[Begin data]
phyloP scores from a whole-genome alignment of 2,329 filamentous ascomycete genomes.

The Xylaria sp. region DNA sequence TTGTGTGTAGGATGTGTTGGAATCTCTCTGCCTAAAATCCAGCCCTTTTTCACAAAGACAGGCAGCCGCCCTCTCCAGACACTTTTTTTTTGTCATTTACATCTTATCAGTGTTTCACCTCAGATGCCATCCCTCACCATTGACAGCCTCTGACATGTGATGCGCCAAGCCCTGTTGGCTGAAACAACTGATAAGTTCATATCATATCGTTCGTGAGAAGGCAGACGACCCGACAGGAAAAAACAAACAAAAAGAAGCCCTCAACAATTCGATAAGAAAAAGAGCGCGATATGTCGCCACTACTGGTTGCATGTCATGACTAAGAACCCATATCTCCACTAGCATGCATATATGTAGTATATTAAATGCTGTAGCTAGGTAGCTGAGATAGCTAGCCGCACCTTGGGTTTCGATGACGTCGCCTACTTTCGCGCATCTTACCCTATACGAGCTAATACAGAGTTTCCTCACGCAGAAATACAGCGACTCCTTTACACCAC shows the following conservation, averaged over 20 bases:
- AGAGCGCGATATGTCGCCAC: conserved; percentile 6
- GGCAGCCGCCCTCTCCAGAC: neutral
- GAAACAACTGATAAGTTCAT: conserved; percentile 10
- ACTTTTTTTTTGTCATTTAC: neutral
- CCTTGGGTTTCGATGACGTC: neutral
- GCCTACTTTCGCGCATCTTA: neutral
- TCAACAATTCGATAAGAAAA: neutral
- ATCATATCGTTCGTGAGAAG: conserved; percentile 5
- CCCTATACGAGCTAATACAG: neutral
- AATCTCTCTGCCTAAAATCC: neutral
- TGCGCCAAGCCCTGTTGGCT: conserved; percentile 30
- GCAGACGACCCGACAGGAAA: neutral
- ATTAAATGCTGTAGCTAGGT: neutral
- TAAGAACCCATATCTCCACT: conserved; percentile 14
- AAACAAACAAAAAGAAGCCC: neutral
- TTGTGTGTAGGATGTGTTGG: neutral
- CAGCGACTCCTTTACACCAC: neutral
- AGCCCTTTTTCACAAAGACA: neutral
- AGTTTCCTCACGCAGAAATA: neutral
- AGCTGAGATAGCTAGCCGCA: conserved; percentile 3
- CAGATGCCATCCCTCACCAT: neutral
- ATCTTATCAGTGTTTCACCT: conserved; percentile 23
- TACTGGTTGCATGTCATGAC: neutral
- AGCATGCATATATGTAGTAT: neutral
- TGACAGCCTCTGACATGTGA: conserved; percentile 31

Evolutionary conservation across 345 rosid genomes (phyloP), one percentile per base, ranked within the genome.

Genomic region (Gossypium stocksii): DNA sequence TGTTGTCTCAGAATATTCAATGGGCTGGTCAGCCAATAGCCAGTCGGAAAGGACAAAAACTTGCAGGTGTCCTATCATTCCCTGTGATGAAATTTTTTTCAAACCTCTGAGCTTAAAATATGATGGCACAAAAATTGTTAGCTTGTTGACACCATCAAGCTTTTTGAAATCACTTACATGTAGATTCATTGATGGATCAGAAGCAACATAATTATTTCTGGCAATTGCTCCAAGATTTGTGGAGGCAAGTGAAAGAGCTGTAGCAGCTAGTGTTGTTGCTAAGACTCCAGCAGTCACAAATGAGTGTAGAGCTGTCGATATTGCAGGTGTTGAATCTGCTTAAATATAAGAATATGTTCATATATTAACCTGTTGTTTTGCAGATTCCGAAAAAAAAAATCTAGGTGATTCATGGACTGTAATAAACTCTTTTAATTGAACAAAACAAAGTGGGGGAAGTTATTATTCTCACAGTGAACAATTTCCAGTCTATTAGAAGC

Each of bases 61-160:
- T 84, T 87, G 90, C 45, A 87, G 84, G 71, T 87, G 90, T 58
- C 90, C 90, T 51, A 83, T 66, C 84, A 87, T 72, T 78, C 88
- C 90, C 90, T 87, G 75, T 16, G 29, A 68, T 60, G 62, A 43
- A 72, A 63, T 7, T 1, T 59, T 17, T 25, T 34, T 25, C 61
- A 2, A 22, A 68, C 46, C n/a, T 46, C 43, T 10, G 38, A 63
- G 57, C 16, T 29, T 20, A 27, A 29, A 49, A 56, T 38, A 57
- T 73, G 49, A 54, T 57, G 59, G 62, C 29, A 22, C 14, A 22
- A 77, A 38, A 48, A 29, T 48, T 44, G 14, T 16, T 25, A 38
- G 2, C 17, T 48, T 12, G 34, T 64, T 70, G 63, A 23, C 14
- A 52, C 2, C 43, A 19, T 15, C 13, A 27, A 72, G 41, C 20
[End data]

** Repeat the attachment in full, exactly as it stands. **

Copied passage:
phyloP scores from a whole-genome alignment of 2,329 filamentous ascomycete genomes.

The Xylaria sp. region DNA sequence TTGTGTGTAGGATGTGTTGGAATCTCTCTGCCTAAAATCCAGCCCTTTTTCACAAAGACAGGCAGCCGCCCTCTCCAGACACTTTTTTTTTGTCATTTACATCTTATCAGTGTTTCACCTCAGATGCCATCCCTCACCATTGACAGCCTCTGACATGTGATGCGCCAAGCCCTGTTGGCTGAAACAACTGATAAGTTCATATCATATCGTTCGTGAGAAGGCAGACGACCCGACAGGAAAAAACAAACAAAAAGAAGCCCTCAACAATTCGATAAGAAAAAGAGCGCGATATGTCGCCACTACTGGTTGCATGTCATGACTAAGAACCCATATCTCCACTAGCATGCATATATGTAGTATATTAAATGCTGTAGCTAGGTAGCTGAGATAGCTAGCCGCACCTTGGGTTTCGATGACGTCGCCTACTTTCGCGCATCTTACCCTATACGAGCTAATACAGAGTTTCCTCACGCAGAAATACAGCGACTCCTTTACACCAC shows the following conservation, averaged over 20 bases:
- AGAGCGCGATATGTCGCCAC: conserved; percentile 6
- GGCAGCCGCCCTCTCCAGAC: neutral
- GAAACAACTGATAAGTTCAT: conserved; percentile 10
- ACTTTTTTTTTGTCATTTAC: neutral
- CCTTGGGTTTCGATGACGTC: neutral
- GCCTACTTTCGCGCATCTTA: neutral
- TCAACAATTCGATAAGAAAA: neutral
- ATCATATCGTTCGTGAGAAG: conserved; percentile 5
- CCCTATACGAGCTAATACAG: neutral
- AATCTCTCTGCCTAAAATCC: neutral
- TGCGCCAAGCCCTGTTGGCT: conserved; percentile 30
- GCAGACGACCCGACAGGAAA: neutral
- ATTAAATGCTGTAGCTAGGT: neutral
- TAAGAACCCATATCTCCACT: conserved; percentile 14
- AAACAAACAAAAAGAAGCCC: neutral
- TTGTGTGTAGGATGTGTTGG: neutral
- CAGCGACTCCTTTACACCAC: neutral
- AGCCCTTTTTCACAAAGACA: neutral
- AGTTTCCTCACGCAGAAATA: neutral
- AGCTGAGATAGCTAGCCGCA: conserved; percentile 3
- CAGATGCCATCCCTCACCAT: neutral
- ATCTTATCAGTGTTTCACCT: conserved; percentile 23
- TACTGGTTGCATGTCATGAC: neutral
- AGCATGCATATATGTAGTAT: neutral
- TGACAGCCTCTGACATGTGA: conserved; percentile 31

Evolutionary conservation across 345 rosid genomes (phyloP), one percentile per base, ranked within the genome.

Genomic region (Gossypium stocksii): DNA sequence TGTTGTCTCAGAATATTCAATGGGCTGGTCAGCCAATAGCCAGTCGGAAAGGACAAAAACTTGCAGGTGTCCTATCATTCCCTGTGATGAAATTTTTTTCAAACCTCTGAGCTTAAAATATGATGGCACAAAAATTGTTAGCTTGTTGACACCATCAAGCTTTTTGAAATCACTTACATGTAGATTCATTGATGGATCAGAAGCAACATAATTATTTCTGGCAATTGCTCCAAGATTTGTGGAGGCAAGTGAAAGAGCTGTAGCAGCTAGTGTTGTTGCTAAGACTCCAGCAGTCACAAATGAGTGTAGAGCTGTCGATATTGCAGGTGTTGAATCTGCTTAAATATAAGAATATGTTCATATATTAACCTGTTGTTTTGCAGATTCCGAAAAAAAAAATCTAGGTGATTCATGGACTGTAATAAACTCTTTTAATTGAACAAAACAAAGTGGGGGAAGTTATTATTCTCACAGTGAACAATTTCCAGTCTATTAGAAGC

Each of bases 61-160:
- T 84, T 87, G 90, C 45, A 87, G 84, G 71, T 87, G 90, T 58
- C 90, C 90, T 51, A 83, T 66, C 84, A 87, T 72, T 78, C 88
- C 90, C 90, T 87, G 75, T 16, G 29, A 68, T 60, G 62, A 43
- A 72, A 63, T 7, T 1, T 59, T 17, T 25, T 34, T 25, C 61
- A 2, A 22, A 68, C 46, C n/a, T 46, C 43, T 10, G 38, A 63
- G 57, C 16, T 29, T 20, A 27, A 29, A 49, A 56, T 38, A 57
- T 73, G 49, A 54, T 57, G 59, G 62, C 29, A 22, C 14, A 22
- A 77, A 38, A 48, A 29, T 48, T 44, G 14, T 16, T 25, A 38
- G 2, C 17, T 48, T 12, G 34, T 64, T 70, G 63, A 23, C 14
- A 52, C 2, C 43, A 19, T 15, C 13, A 27, A 72, G 41, C 20